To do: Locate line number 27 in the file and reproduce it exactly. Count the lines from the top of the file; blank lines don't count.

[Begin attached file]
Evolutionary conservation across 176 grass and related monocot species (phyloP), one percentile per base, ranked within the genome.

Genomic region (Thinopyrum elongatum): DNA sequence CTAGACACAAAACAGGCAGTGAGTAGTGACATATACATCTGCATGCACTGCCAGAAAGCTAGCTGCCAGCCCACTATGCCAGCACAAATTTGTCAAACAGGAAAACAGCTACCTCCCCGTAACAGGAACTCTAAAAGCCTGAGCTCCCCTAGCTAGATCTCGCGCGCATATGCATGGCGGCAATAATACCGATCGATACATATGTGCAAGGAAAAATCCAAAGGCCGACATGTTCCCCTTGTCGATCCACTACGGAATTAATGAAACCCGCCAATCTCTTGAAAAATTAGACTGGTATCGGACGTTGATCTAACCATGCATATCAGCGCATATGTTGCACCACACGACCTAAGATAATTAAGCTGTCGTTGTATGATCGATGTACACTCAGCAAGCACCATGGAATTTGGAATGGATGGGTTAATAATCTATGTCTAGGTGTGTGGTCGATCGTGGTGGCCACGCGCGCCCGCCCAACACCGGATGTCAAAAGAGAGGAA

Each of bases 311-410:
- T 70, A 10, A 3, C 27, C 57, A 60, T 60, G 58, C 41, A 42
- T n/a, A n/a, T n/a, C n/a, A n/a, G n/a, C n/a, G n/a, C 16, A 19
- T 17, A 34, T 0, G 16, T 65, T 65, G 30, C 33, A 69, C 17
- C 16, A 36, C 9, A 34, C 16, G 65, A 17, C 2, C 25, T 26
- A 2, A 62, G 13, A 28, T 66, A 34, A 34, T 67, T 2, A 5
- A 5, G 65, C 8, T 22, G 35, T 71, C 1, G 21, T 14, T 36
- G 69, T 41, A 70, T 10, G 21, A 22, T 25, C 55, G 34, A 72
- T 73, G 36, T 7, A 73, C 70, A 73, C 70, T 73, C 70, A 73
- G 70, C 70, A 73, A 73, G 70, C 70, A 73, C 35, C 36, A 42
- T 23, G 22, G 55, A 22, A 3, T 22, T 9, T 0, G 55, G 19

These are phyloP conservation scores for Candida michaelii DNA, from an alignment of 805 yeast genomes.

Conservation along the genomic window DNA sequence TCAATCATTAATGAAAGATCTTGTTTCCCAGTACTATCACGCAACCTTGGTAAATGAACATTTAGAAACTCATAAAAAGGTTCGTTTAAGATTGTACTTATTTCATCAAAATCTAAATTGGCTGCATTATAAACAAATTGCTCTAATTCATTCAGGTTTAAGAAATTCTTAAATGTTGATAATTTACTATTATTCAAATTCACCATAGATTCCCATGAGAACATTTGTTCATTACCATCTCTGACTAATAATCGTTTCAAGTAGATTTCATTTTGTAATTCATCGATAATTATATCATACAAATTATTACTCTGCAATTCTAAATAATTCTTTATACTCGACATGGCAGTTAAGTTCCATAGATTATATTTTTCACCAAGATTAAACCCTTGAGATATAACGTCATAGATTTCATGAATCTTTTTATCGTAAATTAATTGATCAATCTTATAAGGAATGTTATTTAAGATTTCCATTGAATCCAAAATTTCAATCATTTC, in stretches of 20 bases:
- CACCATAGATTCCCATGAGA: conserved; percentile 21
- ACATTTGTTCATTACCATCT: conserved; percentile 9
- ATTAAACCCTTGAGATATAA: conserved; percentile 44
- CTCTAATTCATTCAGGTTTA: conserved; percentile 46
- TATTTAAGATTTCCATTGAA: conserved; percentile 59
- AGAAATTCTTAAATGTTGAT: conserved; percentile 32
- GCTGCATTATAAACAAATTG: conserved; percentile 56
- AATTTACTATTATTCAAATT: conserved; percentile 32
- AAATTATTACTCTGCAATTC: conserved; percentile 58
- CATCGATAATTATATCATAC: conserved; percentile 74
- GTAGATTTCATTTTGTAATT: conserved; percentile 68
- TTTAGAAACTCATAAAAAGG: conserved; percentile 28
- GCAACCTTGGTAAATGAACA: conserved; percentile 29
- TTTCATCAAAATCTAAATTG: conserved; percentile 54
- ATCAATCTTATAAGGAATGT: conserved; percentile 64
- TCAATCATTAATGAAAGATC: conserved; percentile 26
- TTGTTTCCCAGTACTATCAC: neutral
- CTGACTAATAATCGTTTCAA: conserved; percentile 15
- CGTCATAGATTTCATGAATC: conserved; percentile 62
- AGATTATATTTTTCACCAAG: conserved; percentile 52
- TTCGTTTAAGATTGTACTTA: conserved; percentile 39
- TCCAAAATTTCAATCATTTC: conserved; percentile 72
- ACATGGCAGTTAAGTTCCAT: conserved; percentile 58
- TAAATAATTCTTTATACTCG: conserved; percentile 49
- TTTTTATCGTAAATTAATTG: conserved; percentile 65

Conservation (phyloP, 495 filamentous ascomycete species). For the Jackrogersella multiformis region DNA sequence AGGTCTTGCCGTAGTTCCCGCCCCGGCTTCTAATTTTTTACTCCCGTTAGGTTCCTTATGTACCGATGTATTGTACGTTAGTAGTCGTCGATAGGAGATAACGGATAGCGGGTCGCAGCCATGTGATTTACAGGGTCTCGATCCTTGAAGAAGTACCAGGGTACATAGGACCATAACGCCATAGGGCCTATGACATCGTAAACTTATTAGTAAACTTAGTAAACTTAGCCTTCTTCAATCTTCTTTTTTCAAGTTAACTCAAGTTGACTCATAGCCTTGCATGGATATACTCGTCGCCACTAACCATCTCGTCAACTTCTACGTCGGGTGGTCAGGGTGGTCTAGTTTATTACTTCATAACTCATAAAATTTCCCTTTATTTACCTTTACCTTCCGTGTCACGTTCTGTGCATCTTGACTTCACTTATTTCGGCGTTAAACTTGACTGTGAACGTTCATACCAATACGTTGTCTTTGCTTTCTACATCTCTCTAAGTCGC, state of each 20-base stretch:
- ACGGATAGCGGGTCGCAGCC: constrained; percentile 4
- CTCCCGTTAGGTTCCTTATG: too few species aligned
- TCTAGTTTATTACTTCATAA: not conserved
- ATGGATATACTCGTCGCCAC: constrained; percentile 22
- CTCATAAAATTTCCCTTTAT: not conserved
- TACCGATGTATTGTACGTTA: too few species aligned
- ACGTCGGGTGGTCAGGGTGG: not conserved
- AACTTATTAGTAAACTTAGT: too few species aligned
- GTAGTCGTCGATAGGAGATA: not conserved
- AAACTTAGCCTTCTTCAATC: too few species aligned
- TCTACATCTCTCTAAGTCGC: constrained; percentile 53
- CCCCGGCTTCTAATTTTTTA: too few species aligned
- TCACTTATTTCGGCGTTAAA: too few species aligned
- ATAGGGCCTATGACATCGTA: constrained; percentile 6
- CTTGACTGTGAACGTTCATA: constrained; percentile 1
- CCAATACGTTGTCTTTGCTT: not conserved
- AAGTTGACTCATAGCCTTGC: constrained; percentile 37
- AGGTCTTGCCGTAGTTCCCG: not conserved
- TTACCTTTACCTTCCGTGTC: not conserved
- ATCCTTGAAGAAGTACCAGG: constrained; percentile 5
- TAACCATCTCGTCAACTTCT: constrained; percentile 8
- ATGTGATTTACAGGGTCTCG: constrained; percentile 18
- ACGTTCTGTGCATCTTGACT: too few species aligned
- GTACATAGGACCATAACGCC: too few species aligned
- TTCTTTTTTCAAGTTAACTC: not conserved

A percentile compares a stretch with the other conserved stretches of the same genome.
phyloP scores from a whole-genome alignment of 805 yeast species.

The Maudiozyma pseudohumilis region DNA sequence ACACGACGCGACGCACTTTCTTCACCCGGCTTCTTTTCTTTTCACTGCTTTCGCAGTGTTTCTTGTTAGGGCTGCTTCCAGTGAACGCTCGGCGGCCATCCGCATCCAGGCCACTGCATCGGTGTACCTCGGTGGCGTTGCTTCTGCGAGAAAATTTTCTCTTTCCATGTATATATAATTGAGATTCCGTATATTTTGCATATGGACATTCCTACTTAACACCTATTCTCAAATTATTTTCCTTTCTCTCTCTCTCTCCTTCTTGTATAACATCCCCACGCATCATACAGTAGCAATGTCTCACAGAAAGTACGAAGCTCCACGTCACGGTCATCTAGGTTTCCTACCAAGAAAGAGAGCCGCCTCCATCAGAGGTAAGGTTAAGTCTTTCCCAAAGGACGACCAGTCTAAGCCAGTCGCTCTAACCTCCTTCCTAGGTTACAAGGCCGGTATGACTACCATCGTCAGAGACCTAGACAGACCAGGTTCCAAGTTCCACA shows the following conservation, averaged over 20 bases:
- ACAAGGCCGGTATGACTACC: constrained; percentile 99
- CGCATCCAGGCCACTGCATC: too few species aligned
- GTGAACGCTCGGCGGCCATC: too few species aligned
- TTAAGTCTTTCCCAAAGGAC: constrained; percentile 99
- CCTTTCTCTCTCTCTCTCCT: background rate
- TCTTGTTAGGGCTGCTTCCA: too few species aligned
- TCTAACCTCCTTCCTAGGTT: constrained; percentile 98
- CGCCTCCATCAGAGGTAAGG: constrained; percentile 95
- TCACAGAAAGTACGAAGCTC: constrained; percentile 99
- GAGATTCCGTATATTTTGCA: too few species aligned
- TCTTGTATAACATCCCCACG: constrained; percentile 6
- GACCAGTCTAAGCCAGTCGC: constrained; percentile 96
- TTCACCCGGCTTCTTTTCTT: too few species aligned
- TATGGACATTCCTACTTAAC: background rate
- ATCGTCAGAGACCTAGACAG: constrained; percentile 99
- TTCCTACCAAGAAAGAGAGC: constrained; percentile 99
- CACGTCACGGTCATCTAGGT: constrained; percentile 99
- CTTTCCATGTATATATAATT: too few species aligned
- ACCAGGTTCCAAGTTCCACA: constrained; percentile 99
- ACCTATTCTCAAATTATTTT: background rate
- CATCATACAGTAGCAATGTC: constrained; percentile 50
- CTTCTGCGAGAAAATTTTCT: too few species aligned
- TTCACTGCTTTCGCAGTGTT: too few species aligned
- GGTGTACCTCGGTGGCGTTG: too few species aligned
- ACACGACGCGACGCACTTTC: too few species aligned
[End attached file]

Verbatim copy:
- TTTAGAAACTCATAAAAAGG: conserved; percentile 28